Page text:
German Foreign Minister Heiko Maas said Monday that the German president's invitation to his Turkish counterpart Recep Tayyip Erdoğan would be an important opportunity to discuss the current differences between Ankara and Berlin.
"I believe that one has to treat an elected head of state in an appropriate manner and that is what the president has done," Maas told a press conference in Berlin.
"And it is especially important to talk with someone with whom you have many unresolved issues," he added.
The remarks came after opposition lawmakers criticized Germany's official invitation for a fall visit by Erdoğan, who won Turkey's landmark elections on June 24.
Turkey is an important partner for Germany, and Chancellor Angela Merkel is interested in meeting Erdoğan, a government spokesperson said Monday.
"We are always interested in talks with Turkey, which is a close and important partner for us in many areas," deputy government spokeswoman Ulrike Demmer told a news conference in Berlin.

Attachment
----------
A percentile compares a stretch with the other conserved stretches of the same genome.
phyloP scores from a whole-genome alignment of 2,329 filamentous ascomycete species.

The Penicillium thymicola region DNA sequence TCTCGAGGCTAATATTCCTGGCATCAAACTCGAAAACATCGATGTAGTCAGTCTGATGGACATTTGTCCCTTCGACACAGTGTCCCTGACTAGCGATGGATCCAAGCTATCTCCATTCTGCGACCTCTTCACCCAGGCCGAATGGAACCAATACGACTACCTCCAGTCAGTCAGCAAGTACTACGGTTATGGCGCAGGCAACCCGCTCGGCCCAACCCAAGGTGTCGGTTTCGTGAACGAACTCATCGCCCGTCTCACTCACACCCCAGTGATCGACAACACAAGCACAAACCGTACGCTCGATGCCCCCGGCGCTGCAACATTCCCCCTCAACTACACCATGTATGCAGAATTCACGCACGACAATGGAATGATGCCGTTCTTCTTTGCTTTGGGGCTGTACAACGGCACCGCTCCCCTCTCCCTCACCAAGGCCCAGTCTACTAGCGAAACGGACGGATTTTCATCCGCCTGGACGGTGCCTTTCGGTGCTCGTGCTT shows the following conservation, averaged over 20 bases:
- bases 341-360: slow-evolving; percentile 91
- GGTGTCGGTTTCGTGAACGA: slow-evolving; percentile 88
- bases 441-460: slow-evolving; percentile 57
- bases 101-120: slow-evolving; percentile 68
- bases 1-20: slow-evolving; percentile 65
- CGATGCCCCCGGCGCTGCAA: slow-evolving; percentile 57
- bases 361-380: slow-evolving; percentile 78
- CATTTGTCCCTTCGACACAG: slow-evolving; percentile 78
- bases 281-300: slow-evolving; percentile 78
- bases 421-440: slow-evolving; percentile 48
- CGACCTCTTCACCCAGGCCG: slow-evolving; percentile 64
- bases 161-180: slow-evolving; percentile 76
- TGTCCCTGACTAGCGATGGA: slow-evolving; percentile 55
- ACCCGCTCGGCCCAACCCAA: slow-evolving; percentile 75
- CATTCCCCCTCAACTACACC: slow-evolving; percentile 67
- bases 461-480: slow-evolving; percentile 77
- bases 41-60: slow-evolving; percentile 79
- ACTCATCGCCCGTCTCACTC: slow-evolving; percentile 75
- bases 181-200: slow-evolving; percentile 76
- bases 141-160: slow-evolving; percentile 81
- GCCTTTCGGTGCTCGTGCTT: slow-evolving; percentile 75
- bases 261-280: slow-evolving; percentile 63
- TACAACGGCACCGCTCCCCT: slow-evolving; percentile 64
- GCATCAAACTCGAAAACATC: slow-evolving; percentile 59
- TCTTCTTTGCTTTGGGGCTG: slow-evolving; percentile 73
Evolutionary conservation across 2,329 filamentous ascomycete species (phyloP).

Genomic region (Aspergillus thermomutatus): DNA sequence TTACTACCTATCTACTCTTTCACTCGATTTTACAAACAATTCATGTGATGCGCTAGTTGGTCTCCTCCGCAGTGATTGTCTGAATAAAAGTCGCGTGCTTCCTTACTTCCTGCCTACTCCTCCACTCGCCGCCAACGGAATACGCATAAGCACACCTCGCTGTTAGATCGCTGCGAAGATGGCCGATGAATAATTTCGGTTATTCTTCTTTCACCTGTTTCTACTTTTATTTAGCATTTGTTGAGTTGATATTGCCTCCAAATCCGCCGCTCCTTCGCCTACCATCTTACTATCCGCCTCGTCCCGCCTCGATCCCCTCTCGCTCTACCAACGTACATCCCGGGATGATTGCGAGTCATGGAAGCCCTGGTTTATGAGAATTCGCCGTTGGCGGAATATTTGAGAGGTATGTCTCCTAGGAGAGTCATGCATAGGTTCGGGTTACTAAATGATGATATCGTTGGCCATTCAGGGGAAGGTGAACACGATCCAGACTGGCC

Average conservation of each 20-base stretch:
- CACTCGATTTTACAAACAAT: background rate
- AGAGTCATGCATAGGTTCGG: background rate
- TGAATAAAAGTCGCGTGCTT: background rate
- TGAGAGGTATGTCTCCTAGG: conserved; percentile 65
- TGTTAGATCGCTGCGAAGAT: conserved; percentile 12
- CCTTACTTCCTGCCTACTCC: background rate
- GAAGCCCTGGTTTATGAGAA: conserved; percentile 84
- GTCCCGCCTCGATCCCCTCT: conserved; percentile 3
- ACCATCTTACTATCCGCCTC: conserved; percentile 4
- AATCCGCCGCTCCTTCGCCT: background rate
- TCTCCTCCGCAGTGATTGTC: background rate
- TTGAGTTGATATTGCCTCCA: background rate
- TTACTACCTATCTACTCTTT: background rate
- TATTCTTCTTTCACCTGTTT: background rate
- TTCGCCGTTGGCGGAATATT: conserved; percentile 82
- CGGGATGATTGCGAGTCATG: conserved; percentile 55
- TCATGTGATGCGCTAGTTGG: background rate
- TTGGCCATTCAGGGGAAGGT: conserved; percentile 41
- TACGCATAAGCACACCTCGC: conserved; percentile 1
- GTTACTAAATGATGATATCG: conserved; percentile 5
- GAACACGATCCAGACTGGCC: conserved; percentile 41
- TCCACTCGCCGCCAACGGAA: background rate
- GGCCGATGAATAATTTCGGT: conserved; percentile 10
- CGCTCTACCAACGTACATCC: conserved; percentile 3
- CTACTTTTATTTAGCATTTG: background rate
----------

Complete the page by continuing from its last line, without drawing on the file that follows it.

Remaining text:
German language daily, Bild, reported Saturday that President Frank-Walter Steinmeier invited his President Erdoğan to pay a state visit late September.
Besides his meeting with Steinmeier, who holds a largely ceremonial position, Erdoğan was also scheduled to meet Chancellor Angela Merkel to discuss bilateral ties and international issues.
No date has yet benn given for the visit.
Erdoğan made his last official visit to Berlin in February 2014.
Political relations between Ankara and Berlin have suffered several setbacks in recent years, but both sides have taken steps in recent weeks to normalize ties.
Last year, German authorities had banned the ruling Justice and Development Party (AK Party) from organizing campaign events ahead of the April 16, 2017 referendum on constitutional amendments on security grounds, but tolerated those of the opposition parties. The Turkish government responded by accusing Germany of using "Nazi methods." Similar double standards against AK Party election campaigns were also employed ahead of the June 24 presidential and parliamentary elections. Relations between the two NATO allies hit new lows following a failed coup in Turkey on July 15, 2016. German politicians have been outspoken critics of Turkey's security crackdown since the coup, which saw thousands of Turkish nationals jailed over links with the Gülenist Terror Group (FETÖ), including around a dozen German nationals in probes targeting various terror groups. Ankara has criticized Berlin for not handing over FETÖ suspects, accused of links with the failed coup attempt that killed 250 people and wounded 2,200 others.
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